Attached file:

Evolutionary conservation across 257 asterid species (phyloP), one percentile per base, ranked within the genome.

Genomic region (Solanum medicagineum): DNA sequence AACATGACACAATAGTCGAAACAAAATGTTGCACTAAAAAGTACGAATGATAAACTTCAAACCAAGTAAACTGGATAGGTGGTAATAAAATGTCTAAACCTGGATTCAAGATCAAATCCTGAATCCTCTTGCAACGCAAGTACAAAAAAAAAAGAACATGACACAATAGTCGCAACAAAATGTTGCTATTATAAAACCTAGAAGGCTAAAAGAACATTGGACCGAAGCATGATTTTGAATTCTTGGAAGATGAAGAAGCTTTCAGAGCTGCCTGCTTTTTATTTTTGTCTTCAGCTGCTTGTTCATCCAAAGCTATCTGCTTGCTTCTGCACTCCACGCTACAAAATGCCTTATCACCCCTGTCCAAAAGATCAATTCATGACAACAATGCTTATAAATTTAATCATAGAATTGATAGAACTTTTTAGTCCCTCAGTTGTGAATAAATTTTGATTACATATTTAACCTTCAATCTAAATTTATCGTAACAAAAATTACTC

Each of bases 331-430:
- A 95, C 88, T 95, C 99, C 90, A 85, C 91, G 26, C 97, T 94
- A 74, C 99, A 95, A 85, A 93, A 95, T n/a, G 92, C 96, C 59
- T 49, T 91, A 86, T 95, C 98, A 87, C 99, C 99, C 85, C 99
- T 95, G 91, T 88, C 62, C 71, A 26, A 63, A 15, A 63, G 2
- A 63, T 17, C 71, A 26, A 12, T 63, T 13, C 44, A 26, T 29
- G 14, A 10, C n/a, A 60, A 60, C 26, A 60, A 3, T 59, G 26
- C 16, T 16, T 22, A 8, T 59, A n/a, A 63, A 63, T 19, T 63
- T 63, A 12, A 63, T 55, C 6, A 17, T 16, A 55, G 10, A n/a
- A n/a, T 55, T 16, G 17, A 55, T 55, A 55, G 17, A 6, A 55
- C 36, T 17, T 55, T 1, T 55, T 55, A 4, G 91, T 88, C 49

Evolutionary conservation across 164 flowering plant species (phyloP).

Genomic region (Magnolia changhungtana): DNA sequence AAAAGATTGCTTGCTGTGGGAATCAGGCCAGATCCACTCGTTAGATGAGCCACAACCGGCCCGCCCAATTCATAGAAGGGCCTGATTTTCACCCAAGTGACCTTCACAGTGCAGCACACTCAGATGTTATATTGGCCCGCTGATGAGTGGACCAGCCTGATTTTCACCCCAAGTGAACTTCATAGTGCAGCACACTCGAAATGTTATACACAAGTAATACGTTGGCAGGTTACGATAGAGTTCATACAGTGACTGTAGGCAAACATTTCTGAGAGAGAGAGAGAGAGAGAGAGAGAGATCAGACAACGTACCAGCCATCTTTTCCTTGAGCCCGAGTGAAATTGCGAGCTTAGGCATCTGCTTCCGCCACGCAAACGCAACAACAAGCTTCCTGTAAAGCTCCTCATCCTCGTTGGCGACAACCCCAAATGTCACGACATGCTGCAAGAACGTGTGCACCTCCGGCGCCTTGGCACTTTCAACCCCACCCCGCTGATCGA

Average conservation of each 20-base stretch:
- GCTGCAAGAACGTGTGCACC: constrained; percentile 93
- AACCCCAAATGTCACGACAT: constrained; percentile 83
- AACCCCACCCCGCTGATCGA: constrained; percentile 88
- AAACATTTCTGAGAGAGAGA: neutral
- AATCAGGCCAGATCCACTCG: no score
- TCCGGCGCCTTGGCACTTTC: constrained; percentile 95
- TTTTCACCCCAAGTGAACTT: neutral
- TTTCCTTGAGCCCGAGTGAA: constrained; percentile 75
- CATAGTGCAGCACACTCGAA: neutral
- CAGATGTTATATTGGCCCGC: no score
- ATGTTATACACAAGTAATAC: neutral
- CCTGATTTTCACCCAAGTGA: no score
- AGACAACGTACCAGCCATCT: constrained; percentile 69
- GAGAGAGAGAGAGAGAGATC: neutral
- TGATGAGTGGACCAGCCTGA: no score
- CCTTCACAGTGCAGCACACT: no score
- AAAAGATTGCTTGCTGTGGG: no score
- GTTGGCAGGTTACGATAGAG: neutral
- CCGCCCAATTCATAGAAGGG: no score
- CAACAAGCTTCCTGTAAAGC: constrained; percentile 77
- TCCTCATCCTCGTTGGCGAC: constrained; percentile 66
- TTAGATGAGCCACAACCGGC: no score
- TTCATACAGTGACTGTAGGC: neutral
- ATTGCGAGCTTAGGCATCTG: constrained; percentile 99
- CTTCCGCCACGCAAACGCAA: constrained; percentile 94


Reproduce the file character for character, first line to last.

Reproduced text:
Evolutionary conservation across 257 asterid species (phyloP), one percentile per base, ranked within the genome.

Genomic region (Solanum medicagineum): DNA sequence AACATGACACAATAGTCGAAACAAAATGTTGCACTAAAAAGTACGAATGATAAACTTCAAACCAAGTAAACTGGATAGGTGGTAATAAAATGTCTAAACCTGGATTCAAGATCAAATCCTGAATCCTCTTGCAACGCAAGTACAAAAAAAAAAGAACATGACACAATAGTCGCAACAAAATGTTGCTATTATAAAACCTAGAAGGCTAAAAGAACATTGGACCGAAGCATGATTTTGAATTCTTGGAAGATGAAGAAGCTTTCAGAGCTGCCTGCTTTTTATTTTTGTCTTCAGCTGCTTGTTCATCCAAAGCTATCTGCTTGCTTCTGCACTCCACGCTACAAAATGCCTTATCACCCCTGTCCAAAAGATCAATTCATGACAACAATGCTTATAAATTTAATCATAGAATTGATAGAACTTTTTAGTCCCTCAGTTGTGAATAAATTTTGATTACATATTTAACCTTCAATCTAAATTTATCGTAACAAAAATTACTC

Each of bases 331-430:
- A 95, C 88, T 95, C 99, C 90, A 85, C 91, G 26, C 97, T 94
- A 74, C 99, A 95, A 85, A 93, A 95, T n/a, G 92, C 96, C 59
- T 49, T 91, A 86, T 95, C 98, A 87, C 99, C 99, C 85, C 99
- T 95, G 91, T 88, C 62, C 71, A 26, A 63, A 15, A 63, G 2
- A 63, T 17, C 71, A 26, A 12, T 63, T 13, C 44, A 26, T 29
- G 14, A 10, C n/a, A 60, A 60, C 26, A 60, A 3, T 59, G 26
- C 16, T 16, T 22, A 8, T 59, A n/a, A 63, A 63, T 19, T 63
- T 63, A 12, A 63, T 55, C 6, A 17, T 16, A 55, G 10, A n/a
- A n/a, T 55, T 16, G 17, A 55, T 55, A 55, G 17, A 6, A 55
- C 36, T 17, T 55, T 1, T 55, T 55, A 4, G 91, T 88, C 49

Evolutionary conservation across 164 flowering plant species (phyloP).

Genomic region (Magnolia changhungtana): DNA sequence AAAAGATTGCTTGCTGTGGGAATCAGGCCAGATCCACTCGTTAGATGAGCCACAACCGGCCCGCCCAATTCATAGAAGGGCCTGATTTTCACCCAAGTGACCTTCACAGTGCAGCACACTCAGATGTTATATTGGCCCGCTGATGAGTGGACCAGCCTGATTTTCACCCCAAGTGAACTTCATAGTGCAGCACACTCGAAATGTTATACACAAGTAATACGTTGGCAGGTTACGATAGAGTTCATACAGTGACTGTAGGCAAACATTTCTGAGAGAGAGAGAGAGAGAGAGAGAGAGATCAGACAACGTACCAGCCATCTTTTCCTTGAGCCCGAGTGAAATTGCGAGCTTAGGCATCTGCTTCCGCCACGCAAACGCAACAACAAGCTTCCTGTAAAGCTCCTCATCCTCGTTGGCGACAACCCCAAATGTCACGACATGCTGCAAGAACGTGTGCACCTCCGGCGCCTTGGCACTTTCAACCCCACCCCGCTGATCGA

Average conservation of each 20-base stretch:
- GCTGCAAGAACGTGTGCACC: constrained; percentile 93
- AACCCCAAATGTCACGACAT: constrained; percentile 83
- AACCCCACCCCGCTGATCGA: constrained; percentile 88
- AAACATTTCTGAGAGAGAGA: neutral
- AATCAGGCCAGATCCACTCG: no score
- TCCGGCGCCTTGGCACTTTC: constrained; percentile 95
- TTTTCACCCCAAGTGAACTT: neutral
- TTTCCTTGAGCCCGAGTGAA: constrained; percentile 75
- CATAGTGCAGCACACTCGAA: neutral
- CAGATGTTATATTGGCCCGC: no score
- ATGTTATACACAAGTAATAC: neutral
- CCTGATTTTCACCCAAGTGA: no score
- AGACAACGTACCAGCCATCT: constrained; percentile 69
- GAGAGAGAGAGAGAGAGATC: neutral
- TGATGAGTGGACCAGCCTGA: no score
- CCTTCACAGTGCAGCACACT: no score
- AAAAGATTGCTTGCTGTGGG: no score
- GTTGGCAGGTTACGATAGAG: neutral
- CCGCCCAATTCATAGAAGGG: no score
- CAACAAGCTTCCTGTAAAGC: constrained; percentile 77
- TCCTCATCCTCGTTGGCGAC: constrained; percentile 66
- TTAGATGAGCCACAACCGGC: no score
- TTCATACAGTGACTGTAGGC: neutral
- ATTGCGAGCTTAGGCATCTG: constrained; percentile 99
- CTTCCGCCACGCAAACGCAA: constrained; percentile 94